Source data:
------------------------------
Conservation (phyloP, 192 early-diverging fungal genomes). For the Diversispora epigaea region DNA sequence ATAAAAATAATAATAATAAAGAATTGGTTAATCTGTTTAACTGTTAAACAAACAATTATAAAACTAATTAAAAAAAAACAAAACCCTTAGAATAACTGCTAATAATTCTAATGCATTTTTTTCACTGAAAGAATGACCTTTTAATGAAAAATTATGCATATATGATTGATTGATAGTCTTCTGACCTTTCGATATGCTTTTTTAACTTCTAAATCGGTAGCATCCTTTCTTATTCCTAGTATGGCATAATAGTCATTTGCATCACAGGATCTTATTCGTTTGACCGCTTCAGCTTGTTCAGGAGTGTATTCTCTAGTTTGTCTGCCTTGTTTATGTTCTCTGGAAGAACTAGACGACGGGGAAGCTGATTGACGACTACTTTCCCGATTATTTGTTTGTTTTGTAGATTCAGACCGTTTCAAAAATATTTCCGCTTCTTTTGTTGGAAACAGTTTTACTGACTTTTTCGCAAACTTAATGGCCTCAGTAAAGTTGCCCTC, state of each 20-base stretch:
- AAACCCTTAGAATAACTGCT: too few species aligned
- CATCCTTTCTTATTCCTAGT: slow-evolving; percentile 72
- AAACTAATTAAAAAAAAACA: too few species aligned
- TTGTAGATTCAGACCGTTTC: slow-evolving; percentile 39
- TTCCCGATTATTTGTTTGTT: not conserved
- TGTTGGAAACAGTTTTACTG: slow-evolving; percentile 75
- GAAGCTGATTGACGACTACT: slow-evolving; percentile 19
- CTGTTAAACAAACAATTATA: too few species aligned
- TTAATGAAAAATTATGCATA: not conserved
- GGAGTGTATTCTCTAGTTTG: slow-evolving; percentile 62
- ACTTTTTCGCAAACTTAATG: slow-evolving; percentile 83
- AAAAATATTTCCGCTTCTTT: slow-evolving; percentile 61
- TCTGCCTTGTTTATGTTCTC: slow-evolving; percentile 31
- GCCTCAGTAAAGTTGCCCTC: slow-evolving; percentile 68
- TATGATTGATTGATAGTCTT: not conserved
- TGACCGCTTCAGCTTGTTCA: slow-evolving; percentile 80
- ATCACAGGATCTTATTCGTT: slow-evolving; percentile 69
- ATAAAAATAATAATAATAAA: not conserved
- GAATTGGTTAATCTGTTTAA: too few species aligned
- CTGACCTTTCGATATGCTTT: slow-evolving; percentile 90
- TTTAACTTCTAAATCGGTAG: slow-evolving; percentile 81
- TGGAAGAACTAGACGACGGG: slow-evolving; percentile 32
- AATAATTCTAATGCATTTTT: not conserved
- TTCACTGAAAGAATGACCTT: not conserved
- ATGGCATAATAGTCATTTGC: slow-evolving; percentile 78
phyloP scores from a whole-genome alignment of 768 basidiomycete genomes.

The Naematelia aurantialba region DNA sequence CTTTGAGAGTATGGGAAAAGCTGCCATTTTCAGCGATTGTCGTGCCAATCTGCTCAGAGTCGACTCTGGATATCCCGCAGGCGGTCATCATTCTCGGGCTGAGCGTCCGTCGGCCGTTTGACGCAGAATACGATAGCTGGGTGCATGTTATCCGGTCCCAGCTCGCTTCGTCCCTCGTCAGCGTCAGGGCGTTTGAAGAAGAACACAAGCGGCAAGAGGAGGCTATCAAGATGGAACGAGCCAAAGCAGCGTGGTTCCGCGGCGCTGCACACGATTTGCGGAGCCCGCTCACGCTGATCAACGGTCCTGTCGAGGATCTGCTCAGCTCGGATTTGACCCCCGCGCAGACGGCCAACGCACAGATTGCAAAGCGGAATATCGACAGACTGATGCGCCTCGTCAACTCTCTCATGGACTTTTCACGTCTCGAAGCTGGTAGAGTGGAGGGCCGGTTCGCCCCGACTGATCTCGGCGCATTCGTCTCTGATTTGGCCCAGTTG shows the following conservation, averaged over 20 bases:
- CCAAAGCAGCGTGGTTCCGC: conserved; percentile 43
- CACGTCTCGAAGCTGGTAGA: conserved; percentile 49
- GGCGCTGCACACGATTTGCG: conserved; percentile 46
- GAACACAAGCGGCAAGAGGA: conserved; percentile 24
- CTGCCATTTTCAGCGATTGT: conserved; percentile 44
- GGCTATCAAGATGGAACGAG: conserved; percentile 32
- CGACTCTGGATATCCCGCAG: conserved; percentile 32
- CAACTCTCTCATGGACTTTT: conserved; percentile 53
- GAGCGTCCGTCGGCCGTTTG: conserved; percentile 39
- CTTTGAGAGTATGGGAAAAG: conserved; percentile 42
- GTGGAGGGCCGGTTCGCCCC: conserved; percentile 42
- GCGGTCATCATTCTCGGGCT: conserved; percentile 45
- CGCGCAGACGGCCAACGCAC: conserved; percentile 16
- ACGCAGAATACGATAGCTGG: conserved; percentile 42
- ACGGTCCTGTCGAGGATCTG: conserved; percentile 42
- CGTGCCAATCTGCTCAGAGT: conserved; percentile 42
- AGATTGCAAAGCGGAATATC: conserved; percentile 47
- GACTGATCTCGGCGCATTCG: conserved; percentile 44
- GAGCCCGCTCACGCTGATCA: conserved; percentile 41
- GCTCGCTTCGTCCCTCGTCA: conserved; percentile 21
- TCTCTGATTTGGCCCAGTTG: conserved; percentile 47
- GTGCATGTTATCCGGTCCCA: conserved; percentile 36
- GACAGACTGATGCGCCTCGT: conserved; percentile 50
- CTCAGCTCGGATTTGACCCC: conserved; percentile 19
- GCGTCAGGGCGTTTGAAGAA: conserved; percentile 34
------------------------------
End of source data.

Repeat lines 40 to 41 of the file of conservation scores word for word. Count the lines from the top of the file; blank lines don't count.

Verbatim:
- GCGGTCATCATTCTCGGGCT: conserved; percentile 45
- CGCGCAGACGGCCAACGCAC: conserved; percentile 16